The principal sent home a letter to notify parents.

DOH officials say all students should have received a hepatitis A vaccine as part of routinely recommended childhood vaccinations.

Children who have not been previously vaccinated — a few dozen students — should be seen by their pediatrician.

Also on the list of secondary infection sources is a Hawaiian Airlines flight attendant who, according to the Hawaii Tribune Herald, is also part of the outbreak cluster.

The state Department of Health on Tuesday afternoon issued a precaution to passengers who were on the following Hawaiian Airlines flights:

• July 31 — Flight HA22 from Honolulu to Seattle.

• Aug. 1 — Flight HA21 from Seattle to Honolulu.

• Aug. 10 — Flight HA18 from Honolulu to Las Vegas.

• Aug. 12 — Flight HA17 from Las Vegas to Honolulu.

The flight attendant served in-flight food and beverages during each of the flights.

The DOH noted in a press release that risk of transmission from the Hawaiian Airlines flights is “extremely low.”

Food Safety Talk 107: Univalve Mallets

Food Safety Talk, a bi-weekly podcast for food safety nerds, by food safety nerds. The podcast is hosted by Ben Chapman and barfblog contributor Don Schaffner, Extension Specialist in Food Science and Professor at Rutgers University. Every two weeks or so, Ben and Don get together virtually and talk for about an hour.1472063437005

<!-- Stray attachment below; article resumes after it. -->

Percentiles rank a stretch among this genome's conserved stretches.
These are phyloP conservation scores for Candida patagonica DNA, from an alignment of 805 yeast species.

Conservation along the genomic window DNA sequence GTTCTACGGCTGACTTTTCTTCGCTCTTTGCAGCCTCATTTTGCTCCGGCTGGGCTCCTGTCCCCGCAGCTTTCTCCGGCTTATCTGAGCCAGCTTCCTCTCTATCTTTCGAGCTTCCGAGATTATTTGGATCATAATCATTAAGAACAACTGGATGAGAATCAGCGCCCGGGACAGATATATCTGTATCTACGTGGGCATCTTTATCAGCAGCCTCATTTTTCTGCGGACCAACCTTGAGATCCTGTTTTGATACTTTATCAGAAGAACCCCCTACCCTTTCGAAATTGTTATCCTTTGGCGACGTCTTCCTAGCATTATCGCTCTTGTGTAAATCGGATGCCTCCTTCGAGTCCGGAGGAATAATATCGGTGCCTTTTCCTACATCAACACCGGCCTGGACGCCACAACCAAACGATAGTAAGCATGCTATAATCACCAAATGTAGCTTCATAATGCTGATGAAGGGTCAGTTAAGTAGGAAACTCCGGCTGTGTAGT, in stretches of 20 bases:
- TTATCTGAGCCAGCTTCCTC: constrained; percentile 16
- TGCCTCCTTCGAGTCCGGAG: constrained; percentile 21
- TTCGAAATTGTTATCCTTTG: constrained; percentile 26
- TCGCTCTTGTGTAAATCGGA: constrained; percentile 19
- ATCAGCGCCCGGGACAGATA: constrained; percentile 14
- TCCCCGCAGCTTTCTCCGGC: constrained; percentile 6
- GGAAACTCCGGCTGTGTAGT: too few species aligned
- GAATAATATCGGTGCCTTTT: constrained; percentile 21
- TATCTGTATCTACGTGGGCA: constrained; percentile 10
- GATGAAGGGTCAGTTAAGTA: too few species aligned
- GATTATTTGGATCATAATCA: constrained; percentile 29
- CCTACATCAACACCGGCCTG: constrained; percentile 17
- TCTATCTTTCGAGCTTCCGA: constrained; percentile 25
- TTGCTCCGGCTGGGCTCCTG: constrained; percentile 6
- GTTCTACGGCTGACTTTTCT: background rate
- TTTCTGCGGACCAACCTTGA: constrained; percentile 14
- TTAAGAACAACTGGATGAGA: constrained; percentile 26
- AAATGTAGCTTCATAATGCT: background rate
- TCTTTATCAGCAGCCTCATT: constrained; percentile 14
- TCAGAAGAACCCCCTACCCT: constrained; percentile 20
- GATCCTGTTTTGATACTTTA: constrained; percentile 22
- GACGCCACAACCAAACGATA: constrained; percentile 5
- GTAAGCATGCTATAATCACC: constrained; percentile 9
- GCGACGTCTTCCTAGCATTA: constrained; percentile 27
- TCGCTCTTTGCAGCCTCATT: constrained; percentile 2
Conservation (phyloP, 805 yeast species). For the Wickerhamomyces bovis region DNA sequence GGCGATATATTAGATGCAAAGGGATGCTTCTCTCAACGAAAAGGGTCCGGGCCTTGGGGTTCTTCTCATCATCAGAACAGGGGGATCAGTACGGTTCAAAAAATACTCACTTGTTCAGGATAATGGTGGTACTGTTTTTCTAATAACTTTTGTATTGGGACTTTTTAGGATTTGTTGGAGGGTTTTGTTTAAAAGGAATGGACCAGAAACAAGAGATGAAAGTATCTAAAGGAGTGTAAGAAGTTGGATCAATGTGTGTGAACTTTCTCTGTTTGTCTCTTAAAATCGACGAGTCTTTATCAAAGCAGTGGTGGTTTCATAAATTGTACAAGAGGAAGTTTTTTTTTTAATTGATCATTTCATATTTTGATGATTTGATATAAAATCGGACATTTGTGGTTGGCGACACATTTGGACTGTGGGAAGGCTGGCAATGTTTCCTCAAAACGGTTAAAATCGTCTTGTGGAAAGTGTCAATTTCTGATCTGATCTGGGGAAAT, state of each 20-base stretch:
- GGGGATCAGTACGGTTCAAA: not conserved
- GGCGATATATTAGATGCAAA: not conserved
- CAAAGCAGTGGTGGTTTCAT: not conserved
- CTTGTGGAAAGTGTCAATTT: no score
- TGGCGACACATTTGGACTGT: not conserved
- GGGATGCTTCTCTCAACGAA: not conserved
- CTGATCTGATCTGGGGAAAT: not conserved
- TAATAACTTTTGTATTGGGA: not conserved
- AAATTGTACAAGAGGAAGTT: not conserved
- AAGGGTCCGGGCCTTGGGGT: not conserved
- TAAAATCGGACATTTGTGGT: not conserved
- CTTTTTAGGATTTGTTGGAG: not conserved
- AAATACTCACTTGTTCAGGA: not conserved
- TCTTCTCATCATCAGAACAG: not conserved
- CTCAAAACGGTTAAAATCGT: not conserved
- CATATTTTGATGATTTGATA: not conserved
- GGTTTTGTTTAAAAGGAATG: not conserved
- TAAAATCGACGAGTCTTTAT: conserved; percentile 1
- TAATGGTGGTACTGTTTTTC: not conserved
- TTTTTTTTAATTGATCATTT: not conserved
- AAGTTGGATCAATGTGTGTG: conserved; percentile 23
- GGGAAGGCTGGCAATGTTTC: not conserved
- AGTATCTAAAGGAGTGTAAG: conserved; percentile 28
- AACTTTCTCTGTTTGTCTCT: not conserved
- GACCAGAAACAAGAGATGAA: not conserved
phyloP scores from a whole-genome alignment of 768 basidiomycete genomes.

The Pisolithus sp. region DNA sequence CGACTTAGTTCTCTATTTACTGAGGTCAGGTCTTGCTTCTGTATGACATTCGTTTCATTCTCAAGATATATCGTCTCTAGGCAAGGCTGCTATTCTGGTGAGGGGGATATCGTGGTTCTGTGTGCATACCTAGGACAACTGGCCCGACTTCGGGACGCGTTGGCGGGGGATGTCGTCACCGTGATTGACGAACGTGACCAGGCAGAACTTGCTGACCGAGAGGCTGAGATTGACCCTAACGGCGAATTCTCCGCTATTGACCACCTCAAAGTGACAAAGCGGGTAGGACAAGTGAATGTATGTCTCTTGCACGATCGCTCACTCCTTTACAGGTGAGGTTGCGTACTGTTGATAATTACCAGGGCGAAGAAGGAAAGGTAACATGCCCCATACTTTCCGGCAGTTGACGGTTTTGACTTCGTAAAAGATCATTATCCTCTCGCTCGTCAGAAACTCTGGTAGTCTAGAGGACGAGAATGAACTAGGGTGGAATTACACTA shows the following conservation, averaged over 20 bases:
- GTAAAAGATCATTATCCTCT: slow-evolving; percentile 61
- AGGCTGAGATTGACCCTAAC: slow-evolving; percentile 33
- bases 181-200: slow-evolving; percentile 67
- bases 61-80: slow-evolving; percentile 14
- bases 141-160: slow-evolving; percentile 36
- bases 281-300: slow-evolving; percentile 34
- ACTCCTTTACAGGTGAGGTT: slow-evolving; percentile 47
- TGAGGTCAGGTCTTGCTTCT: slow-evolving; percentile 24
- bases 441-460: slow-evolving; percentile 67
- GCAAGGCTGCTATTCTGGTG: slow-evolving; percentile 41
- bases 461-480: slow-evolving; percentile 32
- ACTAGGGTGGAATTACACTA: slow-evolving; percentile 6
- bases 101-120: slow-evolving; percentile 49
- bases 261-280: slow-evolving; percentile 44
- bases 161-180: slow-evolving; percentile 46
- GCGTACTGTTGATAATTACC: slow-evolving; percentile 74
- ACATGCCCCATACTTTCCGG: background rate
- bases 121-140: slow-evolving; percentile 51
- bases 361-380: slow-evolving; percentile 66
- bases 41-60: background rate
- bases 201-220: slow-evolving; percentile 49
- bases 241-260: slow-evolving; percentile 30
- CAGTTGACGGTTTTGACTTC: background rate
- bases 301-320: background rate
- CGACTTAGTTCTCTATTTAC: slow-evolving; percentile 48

They talk about what’s on their minds or in the news regarding food safety, and popular culture. They strive to be relevant, funny and informative — sometimes they succeed. You can download the audio recordings right from the website, or subscribe using iTunes.

Episode 107 can be found here and on iTunes.

Show note links to follow along at home:

Egypt investigates claims of hepatitis-A in strawberry exports

With 10 hepatitis A cases linked to frozen strawberries used by Tropical Smoothie Café in Virginia, and health officials saying the hep A strain has been associated with past outbreaks due to frozen strawberries from Egypt, the Egyptians are now investigating.

strawberry.harvest.egypeEgypt Independent cites Agriculture Ministry spokesman Edi Hawash as saying the U.S. has not officially informed Egypt of the claims, but the claims are being investigated anyway.

Agriculture Minister Essam Fayed has formed a committee, headed by the chairman of the Union of Egyptian Exporters, to investigate the issue, Hawash added.

He said that recent tests conducted on random samples of exported strawberries have shown no cases of the virus.

Hussein al-Hinnawi, the president of the Union of Producers and Exporters of Horticultural Crops, said he doubts that the reported hepatitis-A infections were caused by frozen Egyptian strawberries.

He said Egyptian strawberries are scrutinized at competent laboratories prior to export. Moreover, exporters have full awareness of good practice through the stages of production, transfer and export, Hinnawi said.

Egypt ranks first among Arab countries in the production and export of strawberries, exporting about 40,000,000 tons of fresh and frozen strawberries to 30 countries in Europe, America, Southeast Asia and the Gulf states, according to Al-Ahram.

Tropical Smoothie Cafe voluntarily withdrew all of the strawberries sourced from Egypt and found an alternate supply.